The Custom of the Country

Front Cover
Little, Brown Book Group Limited, Feb 28, 2007 - 352 pages

If only I were sure of knowing what to expect!' he caught up at her joke, tossing it back at her across the fascinating silence of their listeners.
'Why everything!' she announced

With the intention of making a suitable match, Undine Spragg and her parents move to New York where her youthful, radiant beauty and ruthless ambition prove an irrestible force. Here Edith Wharton dissects the traditions, pretensions and prohibitions of American and European society - both the ostentacious glitter of the 'nouveau riche' and the faded grandeur of the upper classes - with an eye on all the more exacting for its dispassionate gaze. And in Undine Spragg she has created an unforgettable heroine - a woman taught to dazzle and enslave, but to know nothing of the financial and social cost of the status she so passionately craves.

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LibraryThing Review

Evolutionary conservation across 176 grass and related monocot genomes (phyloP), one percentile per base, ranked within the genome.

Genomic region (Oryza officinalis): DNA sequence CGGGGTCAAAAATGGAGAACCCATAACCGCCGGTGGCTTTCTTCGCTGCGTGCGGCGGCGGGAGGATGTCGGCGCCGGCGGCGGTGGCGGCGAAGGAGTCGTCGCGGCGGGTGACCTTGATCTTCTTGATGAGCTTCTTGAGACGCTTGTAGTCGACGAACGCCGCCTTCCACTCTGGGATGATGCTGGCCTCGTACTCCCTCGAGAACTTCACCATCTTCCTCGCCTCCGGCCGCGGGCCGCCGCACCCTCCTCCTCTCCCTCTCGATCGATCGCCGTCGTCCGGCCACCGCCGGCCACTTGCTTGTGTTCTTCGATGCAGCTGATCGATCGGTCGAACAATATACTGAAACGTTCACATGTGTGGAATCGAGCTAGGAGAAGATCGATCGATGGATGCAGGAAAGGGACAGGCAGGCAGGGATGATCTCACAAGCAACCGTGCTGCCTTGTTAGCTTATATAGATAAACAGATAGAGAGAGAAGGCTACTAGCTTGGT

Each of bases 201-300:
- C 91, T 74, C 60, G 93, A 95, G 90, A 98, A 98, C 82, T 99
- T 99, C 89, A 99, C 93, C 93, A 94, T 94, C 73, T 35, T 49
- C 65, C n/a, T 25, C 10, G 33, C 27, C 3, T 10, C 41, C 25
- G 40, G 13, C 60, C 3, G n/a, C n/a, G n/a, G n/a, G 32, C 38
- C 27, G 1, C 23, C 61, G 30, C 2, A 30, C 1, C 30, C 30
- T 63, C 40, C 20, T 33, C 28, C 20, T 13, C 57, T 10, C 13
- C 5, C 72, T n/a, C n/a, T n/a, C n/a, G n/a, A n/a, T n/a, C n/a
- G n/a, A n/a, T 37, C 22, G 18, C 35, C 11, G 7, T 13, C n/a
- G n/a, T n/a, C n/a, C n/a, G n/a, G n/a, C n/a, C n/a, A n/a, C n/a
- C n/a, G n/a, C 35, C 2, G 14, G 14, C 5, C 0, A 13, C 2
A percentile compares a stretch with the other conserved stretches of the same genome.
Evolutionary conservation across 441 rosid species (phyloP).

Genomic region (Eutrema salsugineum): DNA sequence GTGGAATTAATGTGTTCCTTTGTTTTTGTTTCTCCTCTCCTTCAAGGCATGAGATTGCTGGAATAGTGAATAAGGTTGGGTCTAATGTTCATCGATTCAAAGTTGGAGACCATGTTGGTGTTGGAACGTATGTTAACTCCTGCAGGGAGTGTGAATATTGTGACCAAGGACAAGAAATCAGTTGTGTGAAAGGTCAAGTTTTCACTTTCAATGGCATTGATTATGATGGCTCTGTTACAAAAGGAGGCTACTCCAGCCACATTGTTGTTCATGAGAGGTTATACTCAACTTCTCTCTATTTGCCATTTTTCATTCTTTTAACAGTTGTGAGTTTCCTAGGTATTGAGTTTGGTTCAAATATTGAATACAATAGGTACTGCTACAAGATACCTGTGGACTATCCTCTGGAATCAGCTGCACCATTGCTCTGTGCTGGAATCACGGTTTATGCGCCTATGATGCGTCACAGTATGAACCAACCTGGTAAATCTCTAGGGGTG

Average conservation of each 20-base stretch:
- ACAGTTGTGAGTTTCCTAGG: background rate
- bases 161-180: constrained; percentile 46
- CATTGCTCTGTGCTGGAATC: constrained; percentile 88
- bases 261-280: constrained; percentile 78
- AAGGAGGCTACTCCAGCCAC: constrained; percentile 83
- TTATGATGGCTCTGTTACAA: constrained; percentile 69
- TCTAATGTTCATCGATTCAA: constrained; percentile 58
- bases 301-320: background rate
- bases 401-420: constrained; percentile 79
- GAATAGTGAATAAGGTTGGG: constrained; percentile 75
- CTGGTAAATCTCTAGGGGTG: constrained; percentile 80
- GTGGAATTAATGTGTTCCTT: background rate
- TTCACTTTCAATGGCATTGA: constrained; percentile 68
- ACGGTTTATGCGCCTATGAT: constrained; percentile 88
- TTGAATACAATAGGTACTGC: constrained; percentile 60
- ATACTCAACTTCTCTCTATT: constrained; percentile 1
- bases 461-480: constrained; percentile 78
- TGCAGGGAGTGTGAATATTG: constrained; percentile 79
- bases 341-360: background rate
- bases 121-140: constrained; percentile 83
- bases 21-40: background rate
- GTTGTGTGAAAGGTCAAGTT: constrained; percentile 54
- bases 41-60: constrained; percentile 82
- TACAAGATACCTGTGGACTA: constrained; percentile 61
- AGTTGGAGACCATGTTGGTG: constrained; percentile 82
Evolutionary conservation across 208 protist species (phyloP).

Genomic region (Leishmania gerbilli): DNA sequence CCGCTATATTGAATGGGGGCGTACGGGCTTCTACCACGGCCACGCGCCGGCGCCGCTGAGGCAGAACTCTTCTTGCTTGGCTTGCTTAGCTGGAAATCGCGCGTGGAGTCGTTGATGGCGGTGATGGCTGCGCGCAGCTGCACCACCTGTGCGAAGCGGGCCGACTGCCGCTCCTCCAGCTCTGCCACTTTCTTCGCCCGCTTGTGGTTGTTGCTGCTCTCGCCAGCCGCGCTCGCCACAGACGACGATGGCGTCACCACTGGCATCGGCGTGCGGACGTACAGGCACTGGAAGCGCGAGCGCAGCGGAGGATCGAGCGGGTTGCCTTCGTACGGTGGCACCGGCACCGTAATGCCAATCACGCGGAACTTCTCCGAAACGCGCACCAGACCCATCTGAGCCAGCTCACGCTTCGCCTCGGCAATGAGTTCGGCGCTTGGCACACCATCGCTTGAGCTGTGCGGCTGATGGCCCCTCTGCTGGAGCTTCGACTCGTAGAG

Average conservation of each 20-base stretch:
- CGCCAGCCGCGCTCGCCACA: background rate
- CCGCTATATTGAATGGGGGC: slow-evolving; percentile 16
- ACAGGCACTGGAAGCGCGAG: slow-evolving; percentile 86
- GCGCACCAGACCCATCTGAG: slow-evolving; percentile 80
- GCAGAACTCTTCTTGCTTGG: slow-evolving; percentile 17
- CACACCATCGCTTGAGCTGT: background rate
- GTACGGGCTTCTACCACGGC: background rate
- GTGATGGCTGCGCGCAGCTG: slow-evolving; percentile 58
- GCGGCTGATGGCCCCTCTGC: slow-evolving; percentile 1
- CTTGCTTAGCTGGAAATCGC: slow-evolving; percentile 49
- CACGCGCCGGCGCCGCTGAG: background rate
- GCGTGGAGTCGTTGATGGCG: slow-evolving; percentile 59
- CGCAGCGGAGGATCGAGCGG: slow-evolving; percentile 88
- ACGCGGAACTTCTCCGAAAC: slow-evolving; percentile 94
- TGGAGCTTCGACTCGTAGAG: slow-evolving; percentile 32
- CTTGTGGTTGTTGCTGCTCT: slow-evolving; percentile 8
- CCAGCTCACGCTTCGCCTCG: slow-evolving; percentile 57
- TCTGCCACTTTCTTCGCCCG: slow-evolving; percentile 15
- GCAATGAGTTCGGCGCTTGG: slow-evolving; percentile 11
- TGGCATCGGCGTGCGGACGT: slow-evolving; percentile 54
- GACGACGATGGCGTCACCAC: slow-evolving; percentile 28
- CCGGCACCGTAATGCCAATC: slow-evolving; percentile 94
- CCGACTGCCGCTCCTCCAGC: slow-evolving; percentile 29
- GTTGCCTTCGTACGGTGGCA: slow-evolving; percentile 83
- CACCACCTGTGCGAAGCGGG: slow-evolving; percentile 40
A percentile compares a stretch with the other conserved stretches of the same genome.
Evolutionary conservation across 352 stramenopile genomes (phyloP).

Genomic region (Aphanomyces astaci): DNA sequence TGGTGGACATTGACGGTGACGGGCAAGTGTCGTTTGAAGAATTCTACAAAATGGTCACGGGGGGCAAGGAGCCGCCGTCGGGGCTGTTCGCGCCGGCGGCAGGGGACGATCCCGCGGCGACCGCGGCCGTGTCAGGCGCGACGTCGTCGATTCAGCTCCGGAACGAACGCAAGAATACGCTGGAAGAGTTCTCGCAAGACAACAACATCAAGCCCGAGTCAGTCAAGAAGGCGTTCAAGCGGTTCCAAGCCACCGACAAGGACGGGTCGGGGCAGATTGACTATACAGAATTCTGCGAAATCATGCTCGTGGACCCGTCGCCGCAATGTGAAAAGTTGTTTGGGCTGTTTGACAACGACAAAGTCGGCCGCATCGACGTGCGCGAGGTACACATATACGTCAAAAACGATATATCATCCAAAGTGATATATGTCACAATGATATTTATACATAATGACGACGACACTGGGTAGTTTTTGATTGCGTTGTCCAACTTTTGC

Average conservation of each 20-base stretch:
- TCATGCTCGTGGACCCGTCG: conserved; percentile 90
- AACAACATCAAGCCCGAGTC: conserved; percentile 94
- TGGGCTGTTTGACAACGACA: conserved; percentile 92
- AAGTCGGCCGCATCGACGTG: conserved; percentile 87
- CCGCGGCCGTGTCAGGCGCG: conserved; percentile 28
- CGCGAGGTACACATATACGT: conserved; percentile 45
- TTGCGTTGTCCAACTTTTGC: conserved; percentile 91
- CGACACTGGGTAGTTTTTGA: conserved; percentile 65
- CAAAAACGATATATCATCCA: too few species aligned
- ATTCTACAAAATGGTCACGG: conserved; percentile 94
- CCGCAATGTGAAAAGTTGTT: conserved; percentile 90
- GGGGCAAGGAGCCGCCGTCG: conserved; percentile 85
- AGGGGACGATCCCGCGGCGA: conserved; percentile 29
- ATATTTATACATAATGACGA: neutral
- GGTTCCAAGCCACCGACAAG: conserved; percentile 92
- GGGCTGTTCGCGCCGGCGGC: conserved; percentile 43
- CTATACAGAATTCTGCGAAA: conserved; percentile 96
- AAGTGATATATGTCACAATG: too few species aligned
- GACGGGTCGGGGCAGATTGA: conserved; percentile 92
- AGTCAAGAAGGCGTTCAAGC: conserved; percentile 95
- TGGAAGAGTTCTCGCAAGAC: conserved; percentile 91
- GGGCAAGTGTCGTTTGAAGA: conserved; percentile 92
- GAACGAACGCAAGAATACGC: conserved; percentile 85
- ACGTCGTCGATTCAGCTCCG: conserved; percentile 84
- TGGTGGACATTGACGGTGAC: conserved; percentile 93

User Review  - jaysbooks - LibraryThing

about a horrible, selfish social climber--main character is so annoying that I could barely force myself to finish the book--proves that women today are lucky to be educated with careers so they can divert their energy toward better things than parties clothes and status Read full review

LibraryThing Review

User Review  - DeltaQueen50 - LibraryThing

The Custom of the Country by Edith Wharton tells the story of Undine Spragg, a Midwestern girl who attempts to scale the heights of New York City society. Undine is one of the most unique characters I ... Read full review

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About the author (2007)

Edith Wharton (1862-1937), friend and contemporary of Henry James, was born in New York but spent her later life in France. She won two Pulitzer prizes and was probably the most accomplished American novelist of her generation.

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